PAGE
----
A couple weeks ago when the Denver Metro area was experiencing artic temperatures, I made the decision to celebrate getting on a new project for my job by going to a bar in Capitol Hill. Knowing that I did not want to walk all the way to my apartment in Uptown, I took the 15L to Broadway and walked from the Civic Center station.
While I was waiting for the bus, I felt the need to comment on the new, enhanced bus stops that have been built up and down Colfax in October of 2021. Here is my experience using the one located on Colfax and Josephine.
While I was waiting at this bus stop at 10:00 at night, I should qualify that I waited upward of 15 minutes and was incredibly bundled up, which may not make my experience representative of the average 15 user.
The stop itself had on arched roof, which appeared to protect the bench inside of it from the worst of the elements. Though with the initial promise of provided real-time information on where the next bus would be, the inside of the stop was more of a refuge with ad-display than anything else.
Noticeably, the small bench on the inside of the shelter was fairly unencumbered by the elements, contrasting to the bench that was on the outside of the shelter. For me, the biggest disappointment was that bench outside the shelter, which exhibited elements of hostile architecture that are commonplace for a lot of benches around Denver.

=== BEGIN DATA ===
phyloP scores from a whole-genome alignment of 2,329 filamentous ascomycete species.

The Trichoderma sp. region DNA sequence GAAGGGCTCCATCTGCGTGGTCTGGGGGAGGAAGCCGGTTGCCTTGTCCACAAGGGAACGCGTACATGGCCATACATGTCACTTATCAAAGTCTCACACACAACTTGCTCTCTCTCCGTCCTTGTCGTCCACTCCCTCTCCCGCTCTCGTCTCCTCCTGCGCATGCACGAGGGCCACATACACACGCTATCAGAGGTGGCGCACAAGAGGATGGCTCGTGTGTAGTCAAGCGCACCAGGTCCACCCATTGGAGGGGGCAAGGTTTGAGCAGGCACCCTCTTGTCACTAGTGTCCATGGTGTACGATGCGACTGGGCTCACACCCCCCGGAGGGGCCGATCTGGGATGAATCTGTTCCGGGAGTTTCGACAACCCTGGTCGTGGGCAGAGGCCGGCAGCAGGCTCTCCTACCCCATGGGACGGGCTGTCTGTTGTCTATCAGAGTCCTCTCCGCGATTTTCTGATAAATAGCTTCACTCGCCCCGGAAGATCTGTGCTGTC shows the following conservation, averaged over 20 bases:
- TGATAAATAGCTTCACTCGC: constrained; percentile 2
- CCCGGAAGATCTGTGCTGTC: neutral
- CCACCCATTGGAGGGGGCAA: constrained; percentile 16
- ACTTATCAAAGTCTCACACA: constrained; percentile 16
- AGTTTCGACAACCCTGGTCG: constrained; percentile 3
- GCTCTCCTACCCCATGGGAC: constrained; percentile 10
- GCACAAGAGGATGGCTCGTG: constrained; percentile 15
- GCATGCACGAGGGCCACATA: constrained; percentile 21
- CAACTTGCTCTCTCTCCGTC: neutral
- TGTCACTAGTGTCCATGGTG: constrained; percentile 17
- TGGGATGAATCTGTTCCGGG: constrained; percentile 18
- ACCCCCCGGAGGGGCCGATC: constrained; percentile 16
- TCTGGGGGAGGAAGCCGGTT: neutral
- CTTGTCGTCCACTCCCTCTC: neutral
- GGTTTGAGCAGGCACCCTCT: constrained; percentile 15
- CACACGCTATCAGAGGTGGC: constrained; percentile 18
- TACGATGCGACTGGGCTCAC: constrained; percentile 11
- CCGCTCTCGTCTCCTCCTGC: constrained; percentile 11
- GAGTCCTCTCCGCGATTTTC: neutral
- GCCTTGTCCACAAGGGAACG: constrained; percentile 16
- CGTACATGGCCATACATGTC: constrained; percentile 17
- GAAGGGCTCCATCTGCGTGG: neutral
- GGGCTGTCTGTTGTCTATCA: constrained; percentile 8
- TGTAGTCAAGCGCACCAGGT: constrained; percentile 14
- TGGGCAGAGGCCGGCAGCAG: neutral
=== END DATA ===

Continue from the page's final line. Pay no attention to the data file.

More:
The trash can next to the stop was a welcome element for me, as many RTD stops along Colfax do not have areas to dispose, often placing the onus on drivers to dispose of trash.
Security wise, there was a camera on the top left of the bus stop. As a former security guard, I was curious about the quality of the video on the camera and wondering who exactly was watching it, my guess being RTD’s contract security, Allied Universal.
As I boarded the bus, I thought about the station I left. While a vast improvement over existing infrastructure, I feel like there were a couple key elements missing. Having some sort of heating elements would be appreciated, along with some sort of mechanism at the station to alert the oncoming driver of your intent to board, something important given the times that drivers may pass someone by given their inability to see the person. Overall, however, I believe the stops are a step in the right direction, serving as an element once Colfax adopts BRT buses in the mid-future.
Featured image is a shot of the Colfax and Josephine bus shelter.
EDIT: As a clarification for this article, real-time bus displays do exist. However, they are mainly located at the primary stations along Colfax, and were glitchy when I went up to them. This is one I took earlier tonight around 6:30 PM. This was reported to RTD